The center of gravity in the Middle East has shifted dramatically in the past few decades from the Arab heartland comprising Egypt and the Fertile Crescent to what was once considered the non-Arab periphery — Turkey and Iran. Continue reading

The Turkish Role in Negotiations with Iran

The P-5+1 talks with Iran will resume Jan. 21-22. For those not tuned into the obscure jargon of the diplomatic world, these are the talks between the five permanent members of the U.N. Security Council (the United States, Britain, France, China and Russia), plus Germany — hence, P-5+1. These six countries will be negotiating with one country, Iran. The meetings will take place in Istanbul Continue reading

The Frailty of the Afghan War

As C.S. Lewis says, “We all want progress, but if you’re on the wrong road, progress means doing an about-turn and walking back to the right road; in that case, the man who turns back soonest is the most progressive.”

The Obama administration has found “fragile” but “reversible” progress in its one year Continue reading

Klaus Dona: The Hidden History of the Human Race

**Ed note: Some transcripts contain words or phrases that are inaudible or difficult to hear and are, therefore, designated in square brackets.**

BILL RYAN (BR): This is Bill Ryan here from Project Camelot and Project Avalon. Continue reading

Turkestan and the Fate of the Russian Empire

The central argument of this book is that the half-century of Russian rule in Central Asia was shaped by traditions of authoritarian rule, by Russian national interests, and by a civic reform agenda that brought to Turkestan the principles that informed Alexander II’s reform policies. This civilizing mission sought to lay the foundations for a rejuvenated, ‘modern’ empire, unified by imperial citizenship, patriotism, and a shared secular culture. Evidence for Brower’s thesis is drawn from major archives in Uzbekistan Continue reading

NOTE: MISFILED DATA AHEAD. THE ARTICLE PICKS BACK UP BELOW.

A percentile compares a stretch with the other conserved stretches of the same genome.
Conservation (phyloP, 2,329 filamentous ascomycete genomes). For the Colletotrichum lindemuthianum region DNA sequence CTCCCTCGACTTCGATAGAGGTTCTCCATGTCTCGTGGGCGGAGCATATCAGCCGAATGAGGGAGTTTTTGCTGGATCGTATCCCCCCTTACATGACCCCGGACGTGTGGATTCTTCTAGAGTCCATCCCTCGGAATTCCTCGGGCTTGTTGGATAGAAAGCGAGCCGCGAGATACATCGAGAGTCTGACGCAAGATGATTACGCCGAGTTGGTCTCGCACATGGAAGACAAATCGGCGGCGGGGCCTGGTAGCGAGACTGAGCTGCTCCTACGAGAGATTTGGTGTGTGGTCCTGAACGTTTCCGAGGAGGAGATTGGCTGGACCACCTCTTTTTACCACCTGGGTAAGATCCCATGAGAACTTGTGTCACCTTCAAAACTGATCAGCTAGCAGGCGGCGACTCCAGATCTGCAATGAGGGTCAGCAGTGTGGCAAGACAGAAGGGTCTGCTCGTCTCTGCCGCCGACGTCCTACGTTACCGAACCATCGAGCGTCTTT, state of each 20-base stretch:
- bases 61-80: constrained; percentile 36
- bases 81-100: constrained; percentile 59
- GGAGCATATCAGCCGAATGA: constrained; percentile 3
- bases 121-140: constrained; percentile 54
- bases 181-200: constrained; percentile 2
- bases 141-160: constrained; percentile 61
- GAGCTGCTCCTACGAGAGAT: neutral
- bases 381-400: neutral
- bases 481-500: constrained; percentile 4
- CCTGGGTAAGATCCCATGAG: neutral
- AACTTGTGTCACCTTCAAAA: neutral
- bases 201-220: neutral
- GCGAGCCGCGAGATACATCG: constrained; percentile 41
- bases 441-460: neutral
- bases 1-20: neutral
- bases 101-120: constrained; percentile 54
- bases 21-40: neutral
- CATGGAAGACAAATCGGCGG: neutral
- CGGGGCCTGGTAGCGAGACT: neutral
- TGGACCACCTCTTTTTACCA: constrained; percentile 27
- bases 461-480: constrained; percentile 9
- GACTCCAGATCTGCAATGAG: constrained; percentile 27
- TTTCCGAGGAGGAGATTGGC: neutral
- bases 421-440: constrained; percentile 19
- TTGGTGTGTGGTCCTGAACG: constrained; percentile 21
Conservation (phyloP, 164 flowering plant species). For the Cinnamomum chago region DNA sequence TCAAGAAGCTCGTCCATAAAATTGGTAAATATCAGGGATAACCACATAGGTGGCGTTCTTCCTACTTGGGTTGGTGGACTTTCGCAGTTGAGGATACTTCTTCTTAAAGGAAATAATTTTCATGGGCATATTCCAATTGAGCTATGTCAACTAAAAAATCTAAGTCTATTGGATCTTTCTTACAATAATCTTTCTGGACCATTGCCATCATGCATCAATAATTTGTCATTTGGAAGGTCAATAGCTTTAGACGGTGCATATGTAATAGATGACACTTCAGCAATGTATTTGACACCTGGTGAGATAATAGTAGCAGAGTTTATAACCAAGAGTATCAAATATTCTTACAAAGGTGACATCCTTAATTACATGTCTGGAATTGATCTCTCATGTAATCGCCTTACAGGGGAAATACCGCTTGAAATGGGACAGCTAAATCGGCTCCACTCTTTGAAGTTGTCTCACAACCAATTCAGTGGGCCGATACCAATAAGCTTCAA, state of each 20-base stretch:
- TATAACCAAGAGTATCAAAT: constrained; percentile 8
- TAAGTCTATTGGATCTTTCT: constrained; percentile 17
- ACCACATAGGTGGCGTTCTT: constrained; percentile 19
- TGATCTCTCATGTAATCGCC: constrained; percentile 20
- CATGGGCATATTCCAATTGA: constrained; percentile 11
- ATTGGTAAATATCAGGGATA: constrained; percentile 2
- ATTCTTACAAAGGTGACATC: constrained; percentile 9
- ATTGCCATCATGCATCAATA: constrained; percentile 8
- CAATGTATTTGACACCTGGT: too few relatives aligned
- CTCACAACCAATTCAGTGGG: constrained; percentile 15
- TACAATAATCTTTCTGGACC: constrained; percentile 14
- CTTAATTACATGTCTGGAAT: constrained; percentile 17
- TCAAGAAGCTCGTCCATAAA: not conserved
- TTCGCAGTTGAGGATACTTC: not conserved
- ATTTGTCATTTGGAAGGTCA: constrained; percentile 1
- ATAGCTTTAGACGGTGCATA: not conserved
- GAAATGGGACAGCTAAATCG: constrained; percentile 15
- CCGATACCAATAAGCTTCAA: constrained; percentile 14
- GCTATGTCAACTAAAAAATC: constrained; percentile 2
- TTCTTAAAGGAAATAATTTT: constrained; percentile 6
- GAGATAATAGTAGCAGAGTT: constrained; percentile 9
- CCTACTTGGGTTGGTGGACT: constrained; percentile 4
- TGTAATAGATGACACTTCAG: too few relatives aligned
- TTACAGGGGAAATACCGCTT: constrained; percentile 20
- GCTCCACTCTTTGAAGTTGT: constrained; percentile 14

The Duab of Turkestan

W. Rickmer Rickmers (1873–1965) was a German explorer and mountaineer who visited and explored central Asia five times between 1894 and 1906. This book provides an account of his travels in the area he calls Turkestan, which incorporates modern Uzbekistan, Tajikistan and south-west Kazakhstan, and was first published in 1913. The region, which contains the ancient cities of Samarkand and Bukhara, had not been previously described in so much detail by a western European traveller. Continue reading

List of English words of Turkic origin

This is a list of words that have entered into the English language from the Turkic languages. Many of them came via traders and soldiers from and in the Ottoman Empire. There are some Turkic words as well, most of them entered English via the Russian language.

Languages of Turkic peoples left numerous Continue reading

Thracians: Ancestors of the Swedes